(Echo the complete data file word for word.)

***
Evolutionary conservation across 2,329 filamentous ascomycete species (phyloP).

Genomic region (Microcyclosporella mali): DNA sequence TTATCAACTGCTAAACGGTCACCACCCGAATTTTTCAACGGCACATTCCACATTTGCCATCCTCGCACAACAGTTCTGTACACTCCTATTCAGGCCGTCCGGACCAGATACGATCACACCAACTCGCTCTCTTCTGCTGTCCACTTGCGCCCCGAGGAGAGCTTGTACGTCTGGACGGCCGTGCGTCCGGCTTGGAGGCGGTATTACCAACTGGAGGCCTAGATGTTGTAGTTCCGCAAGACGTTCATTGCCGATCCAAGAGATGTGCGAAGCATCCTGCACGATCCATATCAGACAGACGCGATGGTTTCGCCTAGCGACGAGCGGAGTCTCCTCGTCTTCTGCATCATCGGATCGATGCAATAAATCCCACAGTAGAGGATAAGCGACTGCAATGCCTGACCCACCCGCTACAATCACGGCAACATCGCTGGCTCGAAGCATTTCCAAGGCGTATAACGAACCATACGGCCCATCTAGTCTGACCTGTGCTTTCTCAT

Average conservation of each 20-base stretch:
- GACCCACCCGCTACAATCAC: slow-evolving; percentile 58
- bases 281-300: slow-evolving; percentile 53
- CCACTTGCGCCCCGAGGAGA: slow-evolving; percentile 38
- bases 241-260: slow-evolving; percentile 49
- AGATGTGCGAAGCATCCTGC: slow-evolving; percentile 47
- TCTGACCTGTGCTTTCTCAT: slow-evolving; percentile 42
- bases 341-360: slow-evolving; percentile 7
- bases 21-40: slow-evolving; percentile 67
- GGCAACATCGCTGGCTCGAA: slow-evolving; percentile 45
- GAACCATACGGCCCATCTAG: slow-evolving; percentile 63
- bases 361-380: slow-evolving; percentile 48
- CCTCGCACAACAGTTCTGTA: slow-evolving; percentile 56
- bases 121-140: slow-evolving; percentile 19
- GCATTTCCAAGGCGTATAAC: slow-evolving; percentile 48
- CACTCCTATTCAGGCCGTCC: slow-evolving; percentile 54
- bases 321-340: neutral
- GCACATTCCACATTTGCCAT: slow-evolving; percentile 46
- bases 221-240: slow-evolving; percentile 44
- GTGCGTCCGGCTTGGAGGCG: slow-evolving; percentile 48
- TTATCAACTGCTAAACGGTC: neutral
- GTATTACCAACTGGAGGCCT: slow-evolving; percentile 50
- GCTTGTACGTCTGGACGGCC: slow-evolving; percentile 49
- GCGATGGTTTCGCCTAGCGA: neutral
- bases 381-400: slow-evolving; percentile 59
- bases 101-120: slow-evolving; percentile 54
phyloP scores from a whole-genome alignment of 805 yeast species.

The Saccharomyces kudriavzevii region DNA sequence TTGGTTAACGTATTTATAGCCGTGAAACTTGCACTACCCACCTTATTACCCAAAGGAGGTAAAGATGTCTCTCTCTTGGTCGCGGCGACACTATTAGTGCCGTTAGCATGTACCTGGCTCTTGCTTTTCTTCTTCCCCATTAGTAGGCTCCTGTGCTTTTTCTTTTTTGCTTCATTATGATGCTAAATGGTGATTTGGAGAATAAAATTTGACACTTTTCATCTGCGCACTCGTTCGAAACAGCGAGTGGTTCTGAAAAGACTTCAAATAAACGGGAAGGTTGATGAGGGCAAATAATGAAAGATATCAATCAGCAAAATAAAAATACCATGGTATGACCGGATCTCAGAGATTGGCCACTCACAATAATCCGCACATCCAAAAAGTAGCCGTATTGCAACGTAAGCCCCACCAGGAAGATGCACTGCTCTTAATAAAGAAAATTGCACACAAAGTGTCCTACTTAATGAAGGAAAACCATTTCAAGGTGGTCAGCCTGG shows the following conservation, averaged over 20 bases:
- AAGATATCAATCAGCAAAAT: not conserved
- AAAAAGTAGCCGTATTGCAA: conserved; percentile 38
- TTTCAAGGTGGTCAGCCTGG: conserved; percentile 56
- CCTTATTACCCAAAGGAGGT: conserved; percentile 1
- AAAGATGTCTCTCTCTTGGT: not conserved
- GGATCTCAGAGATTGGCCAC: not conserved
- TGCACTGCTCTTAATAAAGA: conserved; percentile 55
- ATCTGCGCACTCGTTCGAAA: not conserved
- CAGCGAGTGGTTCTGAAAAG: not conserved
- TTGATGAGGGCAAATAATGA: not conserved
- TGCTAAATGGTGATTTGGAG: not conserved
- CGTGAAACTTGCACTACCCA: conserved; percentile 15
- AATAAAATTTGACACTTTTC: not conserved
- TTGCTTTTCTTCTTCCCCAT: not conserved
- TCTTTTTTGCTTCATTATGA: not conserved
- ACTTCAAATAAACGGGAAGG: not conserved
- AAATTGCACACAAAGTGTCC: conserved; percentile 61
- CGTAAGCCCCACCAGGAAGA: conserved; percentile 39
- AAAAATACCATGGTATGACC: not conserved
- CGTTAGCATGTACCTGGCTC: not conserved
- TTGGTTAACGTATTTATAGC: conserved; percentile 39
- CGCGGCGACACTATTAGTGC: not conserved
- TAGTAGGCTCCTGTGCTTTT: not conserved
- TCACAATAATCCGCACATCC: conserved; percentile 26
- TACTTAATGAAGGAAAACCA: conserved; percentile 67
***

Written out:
Evolutionary conservation across 2,329 filamentous ascomycete species (phyloP).

Genomic region (Microcyclosporella mali): DNA sequence TTATCAACTGCTAAACGGTCACCACCCGAATTTTTCAACGGCACATTCCACATTTGCCATCCTCGCACAACAGTTCTGTACACTCCTATTCAGGCCGTCCGGACCAGATACGATCACACCAACTCGCTCTCTTCTGCTGTCCACTTGCGCCCCGAGGAGAGCTTGTACGTCTGGACGGCCGTGCGTCCGGCTTGGAGGCGGTATTACCAACTGGAGGCCTAGATGTTGTAGTTCCGCAAGACGTTCATTGCCGATCCAAGAGATGTGCGAAGCATCCTGCACGATCCATATCAGACAGACGCGATGGTTTCGCCTAGCGACGAGCGGAGTCTCCTCGTCTTCTGCATCATCGGATCGATGCAATAAATCCCACAGTAGAGGATAAGCGACTGCAATGCCTGACCCACCCGCTACAATCACGGCAACATCGCTGGCTCGAAGCATTTCCAAGGCGTATAACGAACCATACGGCCCATCTAGTCTGACCTGTGCTTTCTCAT

Average conservation of each 20-base stretch:
- GACCCACCCGCTACAATCAC: slow-evolving; percentile 58
- bases 281-300: slow-evolving; percentile 53
- CCACTTGCGCCCCGAGGAGA: slow-evolving; percentile 38
- bases 241-260: slow-evolving; percentile 49
- AGATGTGCGAAGCATCCTGC: slow-evolving; percentile 47
- TCTGACCTGTGCTTTCTCAT: slow-evolving; percentile 42
- bases 341-360: slow-evolving; percentile 7
- bases 21-40: slow-evolving; percentile 67
- GGCAACATCGCTGGCTCGAA: slow-evolving; percentile 45
- GAACCATACGGCCCATCTAG: slow-evolving; percentile 63
- bases 361-380: slow-evolving; percentile 48
- CCTCGCACAACAGTTCTGTA: slow-evolving; percentile 56
- bases 121-140: slow-evolving; percentile 19
- GCATTTCCAAGGCGTATAAC: slow-evolving; percentile 48
- CACTCCTATTCAGGCCGTCC: slow-evolving; percentile 54
- bases 321-340: neutral
- GCACATTCCACATTTGCCAT: slow-evolving; percentile 46
- bases 221-240: slow-evolving; percentile 44
- GTGCGTCCGGCTTGGAGGCG: slow-evolving; percentile 48
- TTATCAACTGCTAAACGGTC: neutral
- GTATTACCAACTGGAGGCCT: slow-evolving; percentile 50
- GCTTGTACGTCTGGACGGCC: slow-evolving; percentile 49
- GCGATGGTTTCGCCTAGCGA: neutral
- bases 381-400: slow-evolving; percentile 59
- bases 101-120: slow-evolving; percentile 54
phyloP scores from a whole-genome alignment of 805 yeast species.

The Saccharomyces kudriavzevii region DNA sequence TTGGTTAACGTATTTATAGCCGTGAAACTTGCACTACCCACCTTATTACCCAAAGGAGGTAAAGATGTCTCTCTCTTGGTCGCGGCGACACTATTAGTGCCGTTAGCATGTACCTGGCTCTTGCTTTTCTTCTTCCCCATTAGTAGGCTCCTGTGCTTTTTCTTTTTTGCTTCATTATGATGCTAAATGGTGATTTGGAGAATAAAATTTGACACTTTTCATCTGCGCACTCGTTCGAAACAGCGAGTGGTTCTGAAAAGACTTCAAATAAACGGGAAGGTTGATGAGGGCAAATAATGAAAGATATCAATCAGCAAAATAAAAATACCATGGTATGACCGGATCTCAGAGATTGGCCACTCACAATAATCCGCACATCCAAAAAGTAGCCGTATTGCAACGTAAGCCCCACCAGGAAGATGCACTGCTCTTAATAAAGAAAATTGCACACAAAGTGTCCTACTTAATGAAGGAAAACCATTTCAAGGTGGTCAGCCTGG shows the following conservation, averaged over 20 bases:
- AAGATATCAATCAGCAAAAT: not conserved
- AAAAAGTAGCCGTATTGCAA: conserved; percentile 38
- TTTCAAGGTGGTCAGCCTGG: conserved; percentile 56
- CCTTATTACCCAAAGGAGGT: conserved; percentile 1
- AAAGATGTCTCTCTCTTGGT: not conserved
- GGATCTCAGAGATTGGCCAC: not conserved
- TGCACTGCTCTTAATAAAGA: conserved; percentile 55
- ATCTGCGCACTCGTTCGAAA: not conserved
- CAGCGAGTGGTTCTGAAAAG: not conserved
- TTGATGAGGGCAAATAATGA: not conserved
- TGCTAAATGGTGATTTGGAG: not conserved
- CGTGAAACTTGCACTACCCA: conserved; percentile 15
- AATAAAATTTGACACTTTTC: not conserved
- TTGCTTTTCTTCTTCCCCAT: not conserved
- TCTTTTTTGCTTCATTATGA: not conserved
- ACTTCAAATAAACGGGAAGG: not conserved
- AAATTGCACACAAAGTGTCC: conserved; percentile 61
- CGTAAGCCCCACCAGGAAGA: conserved; percentile 39
- AAAAATACCATGGTATGACC: not conserved
- CGTTAGCATGTACCTGGCTC: not conserved
- TTGGTTAACGTATTTATAGC: conserved; percentile 39
- CGCGGCGACACTATTAGTGC: not conserved
- TAGTAGGCTCCTGTGCTTTT: not conserved
- TCACAATAATCCGCACATCC: conserved; percentile 26
- TACTTAATGAAGGAAAACCA: conserved; percentile 67